Nuby question: sorting with nils


#1

if i make an object sortable using <=> as so:

def <=> anItem
@date <=> anItem.date
end

and date is nil, it fails. What’s the right way to handle nils in this
scenario?

thanks.


#2

def <=> anItem
@date.nil? ? -1 : @date <=> anItem.date
end

You can set the -1, to 0, or 1 depdending where you want the objects
with nil @dates placed.

Farrel


#3

Actually you can shorten it a bit further if you use

@date ? @date <=> anItem.date : -1

That’s due to the fact that in Ruby nil is equivalent to false in
conditional expression.

Farrel


#4

Farrel L. wrote:

Actually you can shorten it a bit further if you use

@date ? @date <=> anItem.date : -1

That’s due to the fact that in Ruby nil is equivalent to false in
conditional expression.

Speaking of this very topic, I am having an issue where I want to sort
objects by two of its attributes in a SortedSet, but its not working
out:

I’d like it to be sorted first by its :a attribute, but if they are
equal, by whatever sorting on the :b attributes comes up with. Anybody
know what I’m doing wrong in this test code? The third and fourth
elements are not in the proper order (excuse the overly verbose <=>
method… I was trying to get it working).

puma:~> cat settest #!/usr/bin/env ruby X = Struct.new :a, :b class X def <=> other if not @a 1 elsif not @b -1 else if @a == other.a @b <=> other.b else @a <=> other.a end end end end

require ‘set’
s = SortedSet.new
s << X.new( 1, 2)
s << X.new( 2, 1)
s << X.new( 3, 3)
s << X.new( 3, 4)
s << X.new( 1, 2)
p s

x = X.new 3, 3
y = X.new 3, 4
p x <=> y
p y <=> x
p x <=> x

puma:~> ./settest
#<SortedSet: {#, #, #, #}>
1
1
1
puma:~>


Toby DiPasquale


#5

On 3/9/06, Toby DiPasquale removed_email_address@domain.invalid wrote:

Speaking of this very topic, I am having an issue where I want to sort
objects by two of its attributes in a SortedSet, but its not working
out:

I’d like it to be sorted first by its :a attribute, but if they are
equal, by whatever sorting on the :b attributes comes up with.

as a quick alternative, sorting by several attributes is pretty easy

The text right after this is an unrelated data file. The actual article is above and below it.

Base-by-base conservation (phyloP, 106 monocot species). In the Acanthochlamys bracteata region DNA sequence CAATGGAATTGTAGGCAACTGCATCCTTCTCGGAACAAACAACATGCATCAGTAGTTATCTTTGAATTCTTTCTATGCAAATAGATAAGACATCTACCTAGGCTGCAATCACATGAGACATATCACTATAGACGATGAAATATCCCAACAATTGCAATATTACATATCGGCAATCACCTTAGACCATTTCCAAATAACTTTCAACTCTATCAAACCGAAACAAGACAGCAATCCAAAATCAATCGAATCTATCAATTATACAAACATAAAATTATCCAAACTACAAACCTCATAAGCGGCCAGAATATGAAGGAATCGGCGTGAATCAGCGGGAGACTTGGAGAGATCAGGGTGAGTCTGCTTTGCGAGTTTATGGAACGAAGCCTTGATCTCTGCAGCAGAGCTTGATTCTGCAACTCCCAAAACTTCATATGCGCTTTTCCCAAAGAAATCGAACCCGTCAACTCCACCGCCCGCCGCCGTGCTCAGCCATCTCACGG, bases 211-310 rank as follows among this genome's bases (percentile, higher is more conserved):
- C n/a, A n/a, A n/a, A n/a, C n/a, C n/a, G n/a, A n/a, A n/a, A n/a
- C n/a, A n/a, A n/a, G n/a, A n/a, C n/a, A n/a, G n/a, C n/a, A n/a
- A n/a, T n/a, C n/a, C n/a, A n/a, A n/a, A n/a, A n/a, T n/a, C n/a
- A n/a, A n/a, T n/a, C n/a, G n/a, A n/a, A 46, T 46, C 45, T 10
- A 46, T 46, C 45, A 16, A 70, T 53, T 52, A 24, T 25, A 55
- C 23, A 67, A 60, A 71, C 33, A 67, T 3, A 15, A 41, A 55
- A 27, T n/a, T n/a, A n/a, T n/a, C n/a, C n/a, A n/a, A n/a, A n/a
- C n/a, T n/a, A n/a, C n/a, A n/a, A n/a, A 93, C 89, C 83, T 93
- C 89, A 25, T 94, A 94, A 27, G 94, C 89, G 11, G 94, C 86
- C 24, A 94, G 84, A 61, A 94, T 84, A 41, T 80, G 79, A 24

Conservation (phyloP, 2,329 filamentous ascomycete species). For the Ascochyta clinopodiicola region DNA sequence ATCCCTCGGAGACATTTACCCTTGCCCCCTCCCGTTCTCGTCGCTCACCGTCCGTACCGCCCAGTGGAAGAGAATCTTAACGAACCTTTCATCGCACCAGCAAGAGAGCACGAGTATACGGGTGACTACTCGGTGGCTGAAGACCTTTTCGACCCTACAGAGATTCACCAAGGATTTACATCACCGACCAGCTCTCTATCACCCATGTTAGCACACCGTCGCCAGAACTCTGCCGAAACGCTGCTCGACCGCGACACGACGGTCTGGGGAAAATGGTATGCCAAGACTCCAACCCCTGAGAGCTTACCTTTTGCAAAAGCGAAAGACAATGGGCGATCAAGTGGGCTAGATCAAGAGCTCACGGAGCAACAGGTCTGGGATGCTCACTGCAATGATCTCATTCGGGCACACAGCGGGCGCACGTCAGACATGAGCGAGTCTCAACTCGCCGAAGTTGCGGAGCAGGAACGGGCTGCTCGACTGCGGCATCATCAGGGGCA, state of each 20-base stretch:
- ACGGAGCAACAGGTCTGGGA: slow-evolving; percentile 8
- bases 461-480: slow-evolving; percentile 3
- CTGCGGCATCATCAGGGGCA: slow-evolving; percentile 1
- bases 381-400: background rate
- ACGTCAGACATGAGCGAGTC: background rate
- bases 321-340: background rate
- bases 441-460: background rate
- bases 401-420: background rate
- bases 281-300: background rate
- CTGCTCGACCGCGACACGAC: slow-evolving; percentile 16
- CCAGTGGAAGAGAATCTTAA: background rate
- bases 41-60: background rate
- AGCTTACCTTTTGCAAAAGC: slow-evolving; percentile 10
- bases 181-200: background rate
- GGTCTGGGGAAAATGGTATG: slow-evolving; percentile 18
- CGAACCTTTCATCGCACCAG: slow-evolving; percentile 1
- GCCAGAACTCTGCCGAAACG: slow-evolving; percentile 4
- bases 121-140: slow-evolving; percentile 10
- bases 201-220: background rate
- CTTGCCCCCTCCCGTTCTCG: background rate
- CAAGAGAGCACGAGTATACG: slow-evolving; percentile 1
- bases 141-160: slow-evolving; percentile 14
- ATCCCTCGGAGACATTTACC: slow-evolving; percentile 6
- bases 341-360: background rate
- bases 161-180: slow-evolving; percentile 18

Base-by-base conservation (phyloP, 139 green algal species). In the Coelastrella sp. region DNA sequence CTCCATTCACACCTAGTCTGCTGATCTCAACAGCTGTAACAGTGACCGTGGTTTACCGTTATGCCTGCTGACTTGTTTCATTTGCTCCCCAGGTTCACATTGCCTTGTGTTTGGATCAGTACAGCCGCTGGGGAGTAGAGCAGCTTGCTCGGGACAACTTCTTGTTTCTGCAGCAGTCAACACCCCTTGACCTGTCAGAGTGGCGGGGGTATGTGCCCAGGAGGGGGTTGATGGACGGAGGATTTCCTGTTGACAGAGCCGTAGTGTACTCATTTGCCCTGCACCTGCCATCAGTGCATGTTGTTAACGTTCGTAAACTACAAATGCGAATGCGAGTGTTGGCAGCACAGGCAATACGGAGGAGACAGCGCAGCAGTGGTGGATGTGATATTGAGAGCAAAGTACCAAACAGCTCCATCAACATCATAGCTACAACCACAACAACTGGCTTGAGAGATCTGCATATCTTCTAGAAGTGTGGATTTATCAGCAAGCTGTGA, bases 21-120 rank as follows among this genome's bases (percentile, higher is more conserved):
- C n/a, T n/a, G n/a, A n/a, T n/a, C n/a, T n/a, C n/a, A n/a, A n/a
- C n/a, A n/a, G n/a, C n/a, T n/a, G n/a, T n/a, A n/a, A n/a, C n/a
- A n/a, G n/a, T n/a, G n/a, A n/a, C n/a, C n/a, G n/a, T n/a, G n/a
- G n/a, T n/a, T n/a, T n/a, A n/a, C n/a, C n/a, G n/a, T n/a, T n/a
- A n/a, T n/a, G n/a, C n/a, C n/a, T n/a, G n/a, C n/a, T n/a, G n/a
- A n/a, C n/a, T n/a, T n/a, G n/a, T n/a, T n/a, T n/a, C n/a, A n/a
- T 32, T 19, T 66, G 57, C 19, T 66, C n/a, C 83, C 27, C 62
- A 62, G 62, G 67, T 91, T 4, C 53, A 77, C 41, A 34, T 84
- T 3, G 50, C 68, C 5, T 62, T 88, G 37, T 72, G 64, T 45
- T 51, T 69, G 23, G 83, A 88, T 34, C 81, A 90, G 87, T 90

using #sort_by

X = Struct.new :a, :b
s = []
s << X.new(3, 3)
s << X.new(3, 4)
s << X.new(1, 2)
s << X.new(4, 8)
s << X.new(4, 2)
sorted = s.sort_by { |a| [a.a,a.b] }
sorted.each { |v| p v }
#
#
#
#
#

Cameron


#6

Actually, the weird thing is that the dates were never nil, but the
sort thinks they are. Adding the required nil checking code suppressed
the exception but the sort is returning things in random order because
it sees each date as nil.

I posted a followup on the rails list because I thought it might be a
rails issue. They suggested I use an explicit sort block instead:

@assignments= @assignments.sort {|a,b| a.date <=> b.date}

and it works. Not sure why.


#7

I don’t think you can access the attributes of a Struct from inside it
using object variables (like @a).

C:\Documents and Settings\flifson\Desktop>irb
irb(main):001:0> X = Struct.new :a,:b
=> X
irb(main):002:0> class X
irb(main):003:1> def print_attributes
irb(main):004:2> puts “#{@a}:#{b}”
irb(main):005:2> end
irb(main):006:1> end
=> nil
irb(main):007:0> s = X.new ‘hello’,‘world’
=> #<struct X a=“hello”, b=“world”>
irb(main):008:0> s.print_attributes
:world

Notice only the value of the b attribute was printed (‘world’).
That’s because self. was implicitly added to the front of it, so it
became self.b which will return the correct value. Changing it to:

def <=> other
if not a
1
elsif not b
-1
else
if a == other.a
b <=> other.b
else
a <=> other.a
end
end
end

produces:

C:\Documents and Settings\flifson>ruby settest.rb
#<SortedSet: {#, #, #,
#}>
-1
1
0

My guess is that the Struct is really a type of Hash and that it uses
the method_missing system hook to actually retrieve the data from
whatever it uses to store the data. It has a lot of Hash like methods
such as values, each_pair etc etc.

Farrel